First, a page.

• Descamps v. United States (page 25)

  • Fifth Circuit has disagreed with the Ninth Circuit in United States v. Ortega-Gonzaga

Sentencing Related Issues Before Supreme Court

  • Does a conviction under a provision of state law that encompasses the distribution of a small amount of marijuana without remuneration constitute an “aggravated felony,” notwithstanding that the record of conviction does not establish that the alien was convicted of conduct that would constitute a federal law felony?

    • Moncrieffe v. Holder (page 25)

Sentencing Reasonableness Review

  • Two published cases in 2012 in which 5th Circuit held the sentences were substantively unreasonable

  • Lifetime supervised release in child porn case

    -United States v. Alvarado (5th Cir) (pg 28)

    2. Upward variance in illegal reentry case

    -United States v. Gerezano-Rosales (5th Cir)(pg 29)

Supervised Release

  • 5D1.1(c) – ordinarily not impose supervised release when the defendant is a deportable alien likely will be deported

  • Comm. n.5 –consider supervised release if court determines would provide added deterrence & protection based on the facts & circumstances of the particular case

  • Court must give particularized explanation

    • United States v. Dominguez-Alvarado (5th Cir)(pg 34)


  • In child pornography cases, for the former child victim to obtain restitution there is no requirement of a showing of proximate cause.

  • Also, each defendant can be assessed the full amount of the victim’s damages

  • Circuit split on proximate cause issue

    • In re Unknown (en banc) (page 35)

Costs of Prosecution

  • District court does not have authority to order a defendant to pay, as costs of prosecution, the costs of investigation.

  • The defendant was convicted of possession of stolen mail. He was assessed the costs of investigation by the Postal Service.

  • Costs of prosecution 28 U.S.C. s 1920

    • United States v. Estill (unpub.) (EDTX) (page 36)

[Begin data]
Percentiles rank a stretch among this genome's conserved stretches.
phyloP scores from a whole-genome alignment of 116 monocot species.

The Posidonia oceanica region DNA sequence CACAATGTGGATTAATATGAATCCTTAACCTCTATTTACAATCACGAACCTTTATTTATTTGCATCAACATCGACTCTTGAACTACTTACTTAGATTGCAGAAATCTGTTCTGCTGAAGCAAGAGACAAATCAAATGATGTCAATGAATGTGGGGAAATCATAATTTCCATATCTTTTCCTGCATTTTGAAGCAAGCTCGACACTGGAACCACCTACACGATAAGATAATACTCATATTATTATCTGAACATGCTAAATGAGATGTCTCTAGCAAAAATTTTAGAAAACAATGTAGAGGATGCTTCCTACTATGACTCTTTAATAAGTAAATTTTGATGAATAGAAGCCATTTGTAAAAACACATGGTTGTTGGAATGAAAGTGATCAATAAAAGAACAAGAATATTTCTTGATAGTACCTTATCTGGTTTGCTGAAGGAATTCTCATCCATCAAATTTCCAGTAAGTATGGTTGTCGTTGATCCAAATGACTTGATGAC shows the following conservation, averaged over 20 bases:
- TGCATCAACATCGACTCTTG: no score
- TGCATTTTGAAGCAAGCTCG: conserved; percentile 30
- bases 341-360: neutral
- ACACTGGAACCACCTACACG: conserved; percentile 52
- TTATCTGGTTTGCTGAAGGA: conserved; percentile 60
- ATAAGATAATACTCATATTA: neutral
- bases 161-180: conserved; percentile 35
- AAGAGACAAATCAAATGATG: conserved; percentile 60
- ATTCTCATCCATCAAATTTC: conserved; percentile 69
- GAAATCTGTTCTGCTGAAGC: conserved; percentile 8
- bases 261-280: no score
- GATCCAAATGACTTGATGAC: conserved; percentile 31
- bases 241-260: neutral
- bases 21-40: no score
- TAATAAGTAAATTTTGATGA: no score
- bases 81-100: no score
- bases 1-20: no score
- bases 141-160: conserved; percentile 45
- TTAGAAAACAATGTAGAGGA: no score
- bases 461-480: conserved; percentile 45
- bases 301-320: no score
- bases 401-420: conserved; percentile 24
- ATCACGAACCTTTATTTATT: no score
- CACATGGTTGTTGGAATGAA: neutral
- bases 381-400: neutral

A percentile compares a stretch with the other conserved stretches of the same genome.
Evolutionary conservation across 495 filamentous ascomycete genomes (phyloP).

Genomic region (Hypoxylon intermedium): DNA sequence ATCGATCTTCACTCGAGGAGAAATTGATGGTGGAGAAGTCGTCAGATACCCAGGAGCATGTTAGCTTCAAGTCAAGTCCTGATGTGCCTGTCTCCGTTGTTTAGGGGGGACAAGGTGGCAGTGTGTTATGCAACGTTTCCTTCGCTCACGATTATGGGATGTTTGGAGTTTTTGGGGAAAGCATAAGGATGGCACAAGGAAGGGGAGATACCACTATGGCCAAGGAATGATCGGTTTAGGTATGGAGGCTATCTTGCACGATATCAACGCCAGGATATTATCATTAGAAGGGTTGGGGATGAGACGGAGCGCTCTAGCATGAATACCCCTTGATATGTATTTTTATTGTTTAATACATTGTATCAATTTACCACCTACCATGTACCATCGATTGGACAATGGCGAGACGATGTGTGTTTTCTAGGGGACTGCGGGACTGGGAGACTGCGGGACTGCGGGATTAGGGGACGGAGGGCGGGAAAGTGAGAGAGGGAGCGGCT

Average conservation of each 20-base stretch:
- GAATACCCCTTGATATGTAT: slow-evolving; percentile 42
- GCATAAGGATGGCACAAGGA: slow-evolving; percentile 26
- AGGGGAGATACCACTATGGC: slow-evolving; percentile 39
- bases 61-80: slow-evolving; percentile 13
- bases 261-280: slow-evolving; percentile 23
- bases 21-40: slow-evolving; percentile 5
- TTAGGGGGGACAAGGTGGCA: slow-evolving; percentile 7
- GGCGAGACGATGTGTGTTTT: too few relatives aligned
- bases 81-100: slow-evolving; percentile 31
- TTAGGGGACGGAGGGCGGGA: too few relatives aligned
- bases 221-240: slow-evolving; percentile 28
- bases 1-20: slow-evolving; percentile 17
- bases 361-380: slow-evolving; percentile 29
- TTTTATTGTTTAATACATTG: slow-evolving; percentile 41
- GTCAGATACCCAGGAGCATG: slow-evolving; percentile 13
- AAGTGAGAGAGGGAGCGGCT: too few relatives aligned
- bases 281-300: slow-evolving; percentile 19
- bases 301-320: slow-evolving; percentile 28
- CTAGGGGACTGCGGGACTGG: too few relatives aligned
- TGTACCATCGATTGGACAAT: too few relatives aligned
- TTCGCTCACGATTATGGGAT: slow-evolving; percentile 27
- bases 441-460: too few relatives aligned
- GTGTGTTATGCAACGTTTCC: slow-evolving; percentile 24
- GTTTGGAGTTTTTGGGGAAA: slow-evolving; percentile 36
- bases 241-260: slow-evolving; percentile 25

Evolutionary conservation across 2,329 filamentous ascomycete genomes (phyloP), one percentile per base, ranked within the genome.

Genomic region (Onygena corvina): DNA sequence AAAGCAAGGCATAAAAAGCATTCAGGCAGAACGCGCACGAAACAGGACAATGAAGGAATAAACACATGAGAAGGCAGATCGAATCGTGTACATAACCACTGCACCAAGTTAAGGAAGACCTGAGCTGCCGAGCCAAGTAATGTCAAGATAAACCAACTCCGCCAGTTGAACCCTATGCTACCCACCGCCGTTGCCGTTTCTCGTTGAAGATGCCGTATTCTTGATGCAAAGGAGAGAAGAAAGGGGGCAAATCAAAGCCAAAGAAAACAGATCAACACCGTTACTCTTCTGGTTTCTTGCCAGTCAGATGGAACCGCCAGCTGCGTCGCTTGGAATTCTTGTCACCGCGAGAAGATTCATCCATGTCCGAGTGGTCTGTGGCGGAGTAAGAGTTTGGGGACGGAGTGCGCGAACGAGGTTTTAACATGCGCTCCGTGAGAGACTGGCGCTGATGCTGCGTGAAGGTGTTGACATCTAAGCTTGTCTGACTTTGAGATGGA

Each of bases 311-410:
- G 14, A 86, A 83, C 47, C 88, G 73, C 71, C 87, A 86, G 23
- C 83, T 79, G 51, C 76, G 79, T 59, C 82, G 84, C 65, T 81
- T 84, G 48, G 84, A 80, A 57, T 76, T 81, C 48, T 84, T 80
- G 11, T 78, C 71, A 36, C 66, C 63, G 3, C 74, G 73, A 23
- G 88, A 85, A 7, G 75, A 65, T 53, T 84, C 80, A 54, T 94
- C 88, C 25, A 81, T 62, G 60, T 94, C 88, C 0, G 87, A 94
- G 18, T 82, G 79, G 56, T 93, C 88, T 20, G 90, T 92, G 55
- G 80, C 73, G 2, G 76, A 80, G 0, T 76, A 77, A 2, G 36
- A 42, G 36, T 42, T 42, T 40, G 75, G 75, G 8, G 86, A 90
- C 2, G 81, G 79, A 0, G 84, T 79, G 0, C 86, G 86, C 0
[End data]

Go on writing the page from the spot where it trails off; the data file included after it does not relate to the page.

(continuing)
• Plain error review – whether an error is plain is determined at the time of appeal, not at the time the error was made.

    • United States v. Escalante-Reyes (en banc) (39)

  • This issue is before the Supreme Court on a cert grant

    • Henderson v. United States (37)

Ineffective Assistance of Counsel

  • Effective assistance of counsel requires attorneys to convey to their clients, in a timely manner, favorable plea offers that are subject to expiration if not accepted by a particular deadline

    • Missouri v. Frye (43)

  • See also Lafler v. Cooper (42) involving claim of ineffective assistance based on atty’s recommendation to reject plea offer & go to trial

Ineffective Assistance of Counsel

  • Defense attorney rendered ineffective assistance of counsel in illegal reentry case by failing to adequately research and investigate defendant’s derivative citizenship claim

    • United States v. Juarez (5th Cir) (page 43)

Ineffective Assistance of Counsel Issue Before Supreme Court

  • In Padilla v. Kentucky, the Supreme Court held that it was ineffective assistance for an attorney to fail to advise his client in a criminal case of the immigration consequences of his guilty plea

  • Does that ruling apply to persons whose convictions became final before its announcement?

    • Chaidez v. United States (page 41)